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I started using JNI to call Java classes from C++ some weeks ago and today I encountered a peculiar situation. I am new to C++ (familiar with Java though), so this could be a n00b error. I have this class in Java called IntArray.java and I created another class in C++ called IntArrayProxy (split in a .h and a .cpp file) in order to access its methods through JNI. I also have another source file called IntArrayProxyTest.cpp which tests the IntArrayProxy methods.

In IntArrayProxy, I use a data member jobject* intArrayObject which contains the instance of the Java class and I pass this to every method of the IntArrayProxy class. My problem is that when I use it as a pointer (jobject*), after inserting (using insert) some integers and changing some of them (using setElement), when I use the same size() method twice, the executable I create crashes giving me a c0000005 exception (Access violation).

The first thing I noticed was that there is no problem at all if I use a normal jobject (not a jobject*) and the second one was that the exception occurs when I try to call a second non-void method. insert() and setElement(int, int) are both void, so I can call them as many times as I want. I tried it with almost all the non-void methods and the same exception was thrown each time I tried to call two non-void methods.

I thought that maybe the pointer somehow changed, so I tried printing the jobject* in each method but it stayed the same. The second explanation I found in forums was that maybe the object was destroyed but I don't know how to check it and why this could happen. I spent all day searching and debugging but no luck.

I think it's irrelevant but I am using the latest (32-bit) minGW compiler on Win7(64-bit). I also use the 32-bit jvm.dll. I am using the command line to compile it (g++ -I"C:\Program Files (x86)\Java\jdk1.6.0_26\include" -I"C:\Program Files (x86)\Java\jdk1.6.0_26\include\win32" IntArrayProxy.cpp IntArrayProxyTest.cpp -L"C:\Users\jEOPARd\Desktop\Creta\JNI samples" -ljvm -o IntArrayProxyTest.exe)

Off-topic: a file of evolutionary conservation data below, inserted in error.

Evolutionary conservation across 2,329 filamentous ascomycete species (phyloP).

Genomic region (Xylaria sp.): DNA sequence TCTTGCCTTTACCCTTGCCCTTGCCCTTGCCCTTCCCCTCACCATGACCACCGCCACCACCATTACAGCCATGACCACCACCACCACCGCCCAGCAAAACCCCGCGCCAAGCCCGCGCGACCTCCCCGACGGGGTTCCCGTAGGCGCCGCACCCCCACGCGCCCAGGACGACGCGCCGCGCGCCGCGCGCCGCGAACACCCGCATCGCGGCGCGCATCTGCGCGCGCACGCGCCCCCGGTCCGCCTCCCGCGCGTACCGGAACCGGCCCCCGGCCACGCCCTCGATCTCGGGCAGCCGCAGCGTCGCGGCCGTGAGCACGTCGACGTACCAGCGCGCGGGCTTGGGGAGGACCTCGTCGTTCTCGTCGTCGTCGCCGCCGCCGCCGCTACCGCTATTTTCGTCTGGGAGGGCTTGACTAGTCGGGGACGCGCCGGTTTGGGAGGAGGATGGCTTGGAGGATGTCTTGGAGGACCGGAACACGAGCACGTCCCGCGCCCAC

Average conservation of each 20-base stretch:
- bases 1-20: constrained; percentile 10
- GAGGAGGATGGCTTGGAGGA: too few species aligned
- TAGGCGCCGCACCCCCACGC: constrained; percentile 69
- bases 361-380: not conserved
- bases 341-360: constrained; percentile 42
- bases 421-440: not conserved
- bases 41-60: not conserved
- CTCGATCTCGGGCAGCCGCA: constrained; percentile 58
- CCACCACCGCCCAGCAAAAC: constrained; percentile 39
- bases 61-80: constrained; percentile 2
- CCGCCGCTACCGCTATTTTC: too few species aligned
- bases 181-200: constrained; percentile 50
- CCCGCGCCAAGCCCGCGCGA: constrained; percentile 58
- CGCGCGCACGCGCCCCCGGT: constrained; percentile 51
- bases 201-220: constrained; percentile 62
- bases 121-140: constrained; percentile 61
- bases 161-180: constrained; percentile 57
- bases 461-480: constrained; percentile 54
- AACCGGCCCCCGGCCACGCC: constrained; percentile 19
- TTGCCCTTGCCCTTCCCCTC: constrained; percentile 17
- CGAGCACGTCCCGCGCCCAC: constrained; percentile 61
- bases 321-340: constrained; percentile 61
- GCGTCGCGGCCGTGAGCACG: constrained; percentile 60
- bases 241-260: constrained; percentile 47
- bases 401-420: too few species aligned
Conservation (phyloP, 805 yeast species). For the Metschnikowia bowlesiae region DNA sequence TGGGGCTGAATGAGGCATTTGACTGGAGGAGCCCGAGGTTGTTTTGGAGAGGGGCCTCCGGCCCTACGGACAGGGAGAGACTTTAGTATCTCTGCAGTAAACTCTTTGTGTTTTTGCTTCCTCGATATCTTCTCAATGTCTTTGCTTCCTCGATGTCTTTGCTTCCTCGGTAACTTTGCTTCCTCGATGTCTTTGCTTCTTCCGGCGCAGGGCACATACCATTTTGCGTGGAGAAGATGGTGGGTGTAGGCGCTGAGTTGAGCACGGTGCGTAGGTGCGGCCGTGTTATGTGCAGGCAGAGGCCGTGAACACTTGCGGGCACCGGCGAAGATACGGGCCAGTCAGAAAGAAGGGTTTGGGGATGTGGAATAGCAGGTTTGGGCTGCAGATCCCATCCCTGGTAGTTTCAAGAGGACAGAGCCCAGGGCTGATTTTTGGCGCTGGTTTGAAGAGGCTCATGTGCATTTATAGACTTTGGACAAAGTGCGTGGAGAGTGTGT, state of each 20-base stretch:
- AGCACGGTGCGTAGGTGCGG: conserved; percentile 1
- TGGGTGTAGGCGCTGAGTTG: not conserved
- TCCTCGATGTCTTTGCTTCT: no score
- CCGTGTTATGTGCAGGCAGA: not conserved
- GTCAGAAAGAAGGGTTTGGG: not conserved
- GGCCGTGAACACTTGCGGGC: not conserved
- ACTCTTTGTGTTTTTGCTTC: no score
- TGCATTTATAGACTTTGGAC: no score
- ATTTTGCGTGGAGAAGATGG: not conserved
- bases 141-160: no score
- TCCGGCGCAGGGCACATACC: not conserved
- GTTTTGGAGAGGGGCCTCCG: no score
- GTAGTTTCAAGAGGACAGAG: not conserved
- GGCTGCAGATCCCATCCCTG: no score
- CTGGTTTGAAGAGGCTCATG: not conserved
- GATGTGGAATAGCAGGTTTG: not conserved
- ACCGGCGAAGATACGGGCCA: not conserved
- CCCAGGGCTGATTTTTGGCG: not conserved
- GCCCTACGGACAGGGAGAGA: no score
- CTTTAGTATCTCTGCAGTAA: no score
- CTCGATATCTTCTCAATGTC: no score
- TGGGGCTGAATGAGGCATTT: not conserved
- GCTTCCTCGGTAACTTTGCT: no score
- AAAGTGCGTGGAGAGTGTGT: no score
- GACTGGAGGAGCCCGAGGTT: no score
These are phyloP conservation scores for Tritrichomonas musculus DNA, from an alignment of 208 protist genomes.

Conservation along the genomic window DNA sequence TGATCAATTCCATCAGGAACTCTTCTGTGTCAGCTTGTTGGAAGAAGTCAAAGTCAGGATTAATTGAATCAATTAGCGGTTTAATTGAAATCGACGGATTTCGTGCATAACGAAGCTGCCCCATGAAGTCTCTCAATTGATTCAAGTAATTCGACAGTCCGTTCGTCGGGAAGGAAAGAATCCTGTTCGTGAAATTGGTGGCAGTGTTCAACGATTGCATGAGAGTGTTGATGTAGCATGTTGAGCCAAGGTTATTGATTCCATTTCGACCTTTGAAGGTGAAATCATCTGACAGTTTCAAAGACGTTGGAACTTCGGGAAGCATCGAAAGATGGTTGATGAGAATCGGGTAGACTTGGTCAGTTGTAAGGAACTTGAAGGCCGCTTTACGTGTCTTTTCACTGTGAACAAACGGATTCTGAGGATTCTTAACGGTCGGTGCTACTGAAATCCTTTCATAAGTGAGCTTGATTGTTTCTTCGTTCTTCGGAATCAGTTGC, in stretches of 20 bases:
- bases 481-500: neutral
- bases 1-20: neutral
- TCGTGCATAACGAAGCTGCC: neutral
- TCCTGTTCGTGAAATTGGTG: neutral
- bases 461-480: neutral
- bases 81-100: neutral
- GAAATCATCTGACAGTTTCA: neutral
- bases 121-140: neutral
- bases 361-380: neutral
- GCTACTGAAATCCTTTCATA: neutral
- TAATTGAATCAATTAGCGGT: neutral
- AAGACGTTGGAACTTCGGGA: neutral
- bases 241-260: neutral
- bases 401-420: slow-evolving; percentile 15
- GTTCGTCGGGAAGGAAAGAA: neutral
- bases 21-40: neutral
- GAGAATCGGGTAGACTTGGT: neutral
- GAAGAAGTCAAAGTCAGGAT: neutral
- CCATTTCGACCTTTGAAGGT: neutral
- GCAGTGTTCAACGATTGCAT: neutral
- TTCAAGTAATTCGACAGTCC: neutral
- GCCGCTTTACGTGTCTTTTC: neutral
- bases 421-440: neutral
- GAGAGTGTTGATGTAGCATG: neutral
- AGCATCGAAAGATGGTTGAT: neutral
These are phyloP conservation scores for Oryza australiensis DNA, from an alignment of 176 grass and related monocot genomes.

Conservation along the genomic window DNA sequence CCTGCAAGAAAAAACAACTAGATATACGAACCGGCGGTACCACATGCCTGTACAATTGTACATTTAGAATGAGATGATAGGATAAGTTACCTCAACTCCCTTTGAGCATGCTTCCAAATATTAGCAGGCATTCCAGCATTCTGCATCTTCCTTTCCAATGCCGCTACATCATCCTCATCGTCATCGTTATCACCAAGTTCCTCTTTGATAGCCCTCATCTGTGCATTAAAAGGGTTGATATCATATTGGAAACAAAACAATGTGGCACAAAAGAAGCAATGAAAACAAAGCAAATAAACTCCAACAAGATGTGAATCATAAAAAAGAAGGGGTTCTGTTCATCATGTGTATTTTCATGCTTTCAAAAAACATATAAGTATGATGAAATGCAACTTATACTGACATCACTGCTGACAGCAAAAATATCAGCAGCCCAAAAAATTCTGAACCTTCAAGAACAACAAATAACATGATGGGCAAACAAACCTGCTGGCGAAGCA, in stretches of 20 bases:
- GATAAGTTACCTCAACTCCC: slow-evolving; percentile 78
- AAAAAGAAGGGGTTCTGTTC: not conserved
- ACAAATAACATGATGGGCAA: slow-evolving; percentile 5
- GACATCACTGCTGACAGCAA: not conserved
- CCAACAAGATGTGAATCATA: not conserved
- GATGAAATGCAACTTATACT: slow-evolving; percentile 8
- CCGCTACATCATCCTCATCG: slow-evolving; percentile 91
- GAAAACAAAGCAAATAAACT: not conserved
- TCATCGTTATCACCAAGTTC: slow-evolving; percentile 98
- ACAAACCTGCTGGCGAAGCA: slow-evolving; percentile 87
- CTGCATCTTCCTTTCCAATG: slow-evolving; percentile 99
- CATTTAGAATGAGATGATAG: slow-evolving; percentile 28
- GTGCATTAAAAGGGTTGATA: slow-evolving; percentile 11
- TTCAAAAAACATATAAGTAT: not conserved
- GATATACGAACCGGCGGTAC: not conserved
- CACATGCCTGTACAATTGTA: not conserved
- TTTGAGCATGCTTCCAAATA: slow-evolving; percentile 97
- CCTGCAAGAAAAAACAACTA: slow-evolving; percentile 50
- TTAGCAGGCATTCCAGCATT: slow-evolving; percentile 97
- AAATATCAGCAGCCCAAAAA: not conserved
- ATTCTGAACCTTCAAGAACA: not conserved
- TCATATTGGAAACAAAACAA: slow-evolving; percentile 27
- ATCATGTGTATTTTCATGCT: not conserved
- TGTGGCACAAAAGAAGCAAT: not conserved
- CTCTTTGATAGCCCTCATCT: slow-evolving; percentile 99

Hope someone can help me!!

Thanx in advance!!



package SortIntArray;

public class IntArray {

private int[] arrayOfInt;
private int cursor;
private static final int CAPACITY = 5;

public IntArray() {
    arrayOfInt = new int[CAPACITY];
    cursor = 0;

public void insert(int n) {
    if (isFull()) {
        System.out.println("Inserting in a full array!");
    } else {
        arrayOfInt[cursor++] = n;

public int removeLast() {
    if (isEmpty()) {
        System.out.println("Removing from an empty array!");
        return -666;
    } else {
        return arrayOfInt[--cursor];

private boolean isEmpty() {
    return cursor <= 0;

private boolean isFull() {
    return cursor >= CAPACITY;

public String toString() {
    if (isEmpty()) {
        return "Empty Array";
    String s = Integer.toString(arrayOfInt[0]);
    for (int i = 1; i < cursor; i++) {
        s += ", " + Integer.toString(arrayOfInt[i]);
    return s;

public int size() {
    return cursor;

public int getElement(int pos) {
    return arrayOfInt[pos];

public void setElement(int pos, int newElement) {
    arrayOfInt[pos] = newElement;



#include <jni.h>
using namespace std;

class IntArrayProxy {
JNIEnv *env;
jclass intArrayClass;
jobject *intArrayObject; //giati oxi pointer?


void insert(int n);
int removeLast();
string toString();
int size();
int getElement(int);
void setElement(int pos, int newElement);
jobject *getIntArrayObject();

#endif  /* INTARRAYPROXY_H */


#include <stdio.h>
#include <cstdlib>
#include <iostream>
using namespace std;

#include "IntArrayProxy.h"

IntArrayProxy::IntArrayProxy(JNIEnv *envir) {
env = envir;
intArrayClass = env -> FindClass("SortIntArray/IntArray");
if (intArrayClass == NULL) {
    cout << "--intArrayClass = NULL\n";
jmethodID IntArrayConstructor = env->GetMethodID(intArrayClass, "<init>", "()V");
if (IntArrayConstructor == NULL) {
    cout << "--IntArrayConstructor = NULL";
cout << "IntArrayProxy: Got constructor\n";
jobject obj = env -> NewObject(intArrayClass, IntArrayConstructor);
intArrayObject = &obj;     // I also can't assign intArrayObject directly at the above line, I don't know why (would be glad if you could tell me)
if (*intArrayObject == NULL) {